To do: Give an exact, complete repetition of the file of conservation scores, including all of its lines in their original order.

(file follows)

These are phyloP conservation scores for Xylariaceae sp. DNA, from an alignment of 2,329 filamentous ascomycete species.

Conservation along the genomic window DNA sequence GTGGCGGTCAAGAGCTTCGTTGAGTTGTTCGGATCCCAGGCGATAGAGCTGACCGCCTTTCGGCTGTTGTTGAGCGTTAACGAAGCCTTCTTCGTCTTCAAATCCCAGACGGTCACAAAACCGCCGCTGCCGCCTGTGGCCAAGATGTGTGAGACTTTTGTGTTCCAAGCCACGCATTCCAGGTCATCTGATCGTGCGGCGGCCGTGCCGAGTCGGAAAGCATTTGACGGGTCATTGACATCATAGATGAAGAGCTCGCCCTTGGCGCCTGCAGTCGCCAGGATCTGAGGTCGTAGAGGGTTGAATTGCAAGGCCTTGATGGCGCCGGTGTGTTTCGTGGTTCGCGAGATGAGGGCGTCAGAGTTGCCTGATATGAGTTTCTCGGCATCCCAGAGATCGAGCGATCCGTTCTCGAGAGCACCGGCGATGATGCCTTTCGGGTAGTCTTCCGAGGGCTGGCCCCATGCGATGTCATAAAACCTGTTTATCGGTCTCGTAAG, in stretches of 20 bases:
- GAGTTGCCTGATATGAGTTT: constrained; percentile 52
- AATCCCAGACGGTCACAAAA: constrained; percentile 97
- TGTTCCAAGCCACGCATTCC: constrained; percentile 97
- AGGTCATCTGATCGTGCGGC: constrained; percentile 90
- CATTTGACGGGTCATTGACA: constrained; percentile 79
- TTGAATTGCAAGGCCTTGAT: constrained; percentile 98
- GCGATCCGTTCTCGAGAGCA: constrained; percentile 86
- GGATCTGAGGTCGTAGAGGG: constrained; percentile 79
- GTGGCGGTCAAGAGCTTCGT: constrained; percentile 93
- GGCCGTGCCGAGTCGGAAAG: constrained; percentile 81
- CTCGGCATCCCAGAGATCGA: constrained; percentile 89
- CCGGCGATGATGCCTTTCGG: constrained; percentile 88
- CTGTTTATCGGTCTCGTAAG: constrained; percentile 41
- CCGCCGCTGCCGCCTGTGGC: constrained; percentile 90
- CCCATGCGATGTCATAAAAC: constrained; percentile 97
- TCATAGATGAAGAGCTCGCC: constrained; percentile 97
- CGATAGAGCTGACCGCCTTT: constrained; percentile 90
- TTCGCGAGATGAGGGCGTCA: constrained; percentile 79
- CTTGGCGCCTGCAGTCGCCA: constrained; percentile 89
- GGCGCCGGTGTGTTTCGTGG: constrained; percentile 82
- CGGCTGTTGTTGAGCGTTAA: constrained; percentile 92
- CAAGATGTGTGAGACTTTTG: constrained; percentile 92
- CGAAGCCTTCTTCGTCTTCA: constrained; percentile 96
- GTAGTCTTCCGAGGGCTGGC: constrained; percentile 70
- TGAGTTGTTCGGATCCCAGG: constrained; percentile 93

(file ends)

These are phyloP conservation scores for Xylariaceae sp. DNA, from an alignment of 2,329 filamentous ascomycete species.

Conservation along the genomic window DNA sequence GTGGCGGTCAAGAGCTTCGTTGAGTTGTTCGGATCCCAGGCGATAGAGCTGACCGCCTTTCGGCTGTTGTTGAGCGTTAACGAAGCCTTCTTCGTCTTCAAATCCCAGACGGTCACAAAACCGCCGCTGCCGCCTGTGGCCAAGATGTGTGAGACTTTTGTGTTCCAAGCCACGCATTCCAGGTCATCTGATCGTGCGGCGGCCGTGCCGAGTCGGAAAGCATTTGACGGGTCATTGACATCATAGATGAAGAGCTCGCCCTTGGCGCCTGCAGTCGCCAGGATCTGAGGTCGTAGAGGGTTGAATTGCAAGGCCTTGATGGCGCCGGTGTGTTTCGTGGTTCGCGAGATGAGGGCGTCAGAGTTGCCTGATATGAGTTTCTCGGCATCCCAGAGATCGAGCGATCCGTTCTCGAGAGCACCGGCGATGATGCCTTTCGGGTAGTCTTCCGAGGGCTGGCCCCATGCGATGTCATAAAACCTGTTTATCGGTCTCGTAAG, in stretches of 20 bases:
- GAGTTGCCTGATATGAGTTT: constrained; percentile 52
- AATCCCAGACGGTCACAAAA: constrained; percentile 97
- TGTTCCAAGCCACGCATTCC: constrained; percentile 97
- AGGTCATCTGATCGTGCGGC: constrained; percentile 90
- CATTTGACGGGTCATTGACA: constrained; percentile 79
- TTGAATTGCAAGGCCTTGAT: constrained; percentile 98
- GCGATCCGTTCTCGAGAGCA: constrained; percentile 86
- GGATCTGAGGTCGTAGAGGG: constrained; percentile 79
- GTGGCGGTCAAGAGCTTCGT: constrained; percentile 93
- GGCCGTGCCGAGTCGGAAAG: constrained; percentile 81
- CTCGGCATCCCAGAGATCGA: constrained; percentile 89
- CCGGCGATGATGCCTTTCGG: constrained; percentile 88
- CTGTTTATCGGTCTCGTAAG: constrained; percentile 41
- CCGCCGCTGCCGCCTGTGGC: constrained; percentile 90
- CCCATGCGATGTCATAAAAC: constrained; percentile 97
- TCATAGATGAAGAGCTCGCC: constrained; percentile 97
- CGATAGAGCTGACCGCCTTT: constrained; percentile 90
- TTCGCGAGATGAGGGCGTCA: constrained; percentile 79
- CTTGGCGCCTGCAGTCGCCA: constrained; percentile 89
- GGCGCCGGTGTGTTTCGTGG: constrained; percentile 82
- CGGCTGTTGTTGAGCGTTAA: constrained; percentile 92
- CAAGATGTGTGAGACTTTTG: constrained; percentile 92
- CGAAGCCTTCTTCGTCTTCA: constrained; percentile 96
- GTAGTCTTCCGAGGGCTGGC: constrained; percentile 70
- TGAGTTGTTCGGATCCCAGG: constrained; percentile 93